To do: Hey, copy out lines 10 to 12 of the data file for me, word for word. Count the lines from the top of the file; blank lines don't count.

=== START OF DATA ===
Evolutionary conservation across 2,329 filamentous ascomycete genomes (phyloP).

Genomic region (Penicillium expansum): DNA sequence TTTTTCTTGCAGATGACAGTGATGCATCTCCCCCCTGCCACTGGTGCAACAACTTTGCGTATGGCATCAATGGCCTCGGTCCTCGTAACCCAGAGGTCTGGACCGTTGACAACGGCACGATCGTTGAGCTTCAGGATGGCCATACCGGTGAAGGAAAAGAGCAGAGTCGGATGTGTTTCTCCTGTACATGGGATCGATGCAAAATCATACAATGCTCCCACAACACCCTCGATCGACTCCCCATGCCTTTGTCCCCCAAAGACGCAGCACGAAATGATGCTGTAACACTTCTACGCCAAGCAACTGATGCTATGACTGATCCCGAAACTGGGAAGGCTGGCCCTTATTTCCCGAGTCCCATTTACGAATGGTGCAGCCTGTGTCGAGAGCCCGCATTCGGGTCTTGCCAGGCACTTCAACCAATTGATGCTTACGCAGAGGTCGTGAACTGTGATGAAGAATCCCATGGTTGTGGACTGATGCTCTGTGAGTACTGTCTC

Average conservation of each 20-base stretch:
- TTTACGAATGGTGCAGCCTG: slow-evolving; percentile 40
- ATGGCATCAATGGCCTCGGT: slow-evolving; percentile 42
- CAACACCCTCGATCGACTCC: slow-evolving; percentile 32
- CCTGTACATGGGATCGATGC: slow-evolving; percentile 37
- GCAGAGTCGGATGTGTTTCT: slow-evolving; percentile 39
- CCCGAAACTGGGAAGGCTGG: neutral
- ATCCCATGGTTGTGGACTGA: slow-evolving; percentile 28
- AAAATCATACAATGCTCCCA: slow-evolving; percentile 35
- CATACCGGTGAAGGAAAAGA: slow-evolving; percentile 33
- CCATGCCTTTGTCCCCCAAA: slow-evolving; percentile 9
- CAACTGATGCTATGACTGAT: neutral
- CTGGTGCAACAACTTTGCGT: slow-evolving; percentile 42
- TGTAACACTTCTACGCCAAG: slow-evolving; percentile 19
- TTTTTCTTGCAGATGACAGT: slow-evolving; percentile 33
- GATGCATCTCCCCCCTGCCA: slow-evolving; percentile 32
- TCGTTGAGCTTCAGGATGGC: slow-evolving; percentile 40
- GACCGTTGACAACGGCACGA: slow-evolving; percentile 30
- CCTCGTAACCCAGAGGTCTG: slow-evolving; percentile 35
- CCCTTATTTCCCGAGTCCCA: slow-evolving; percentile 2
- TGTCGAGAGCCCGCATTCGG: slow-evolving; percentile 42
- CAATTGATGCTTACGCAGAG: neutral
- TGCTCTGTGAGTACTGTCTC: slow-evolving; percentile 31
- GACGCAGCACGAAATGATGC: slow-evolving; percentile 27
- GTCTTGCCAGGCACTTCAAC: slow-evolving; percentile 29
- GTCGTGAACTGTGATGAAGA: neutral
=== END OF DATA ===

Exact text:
- ATCCCATGGTTGTGGACTGA: slow-evolving; percentile 28
- AAAATCATACAATGCTCCCA: slow-evolving; percentile 35
- CATACCGGTGAAGGAAAAGA: slow-evolving; percentile 33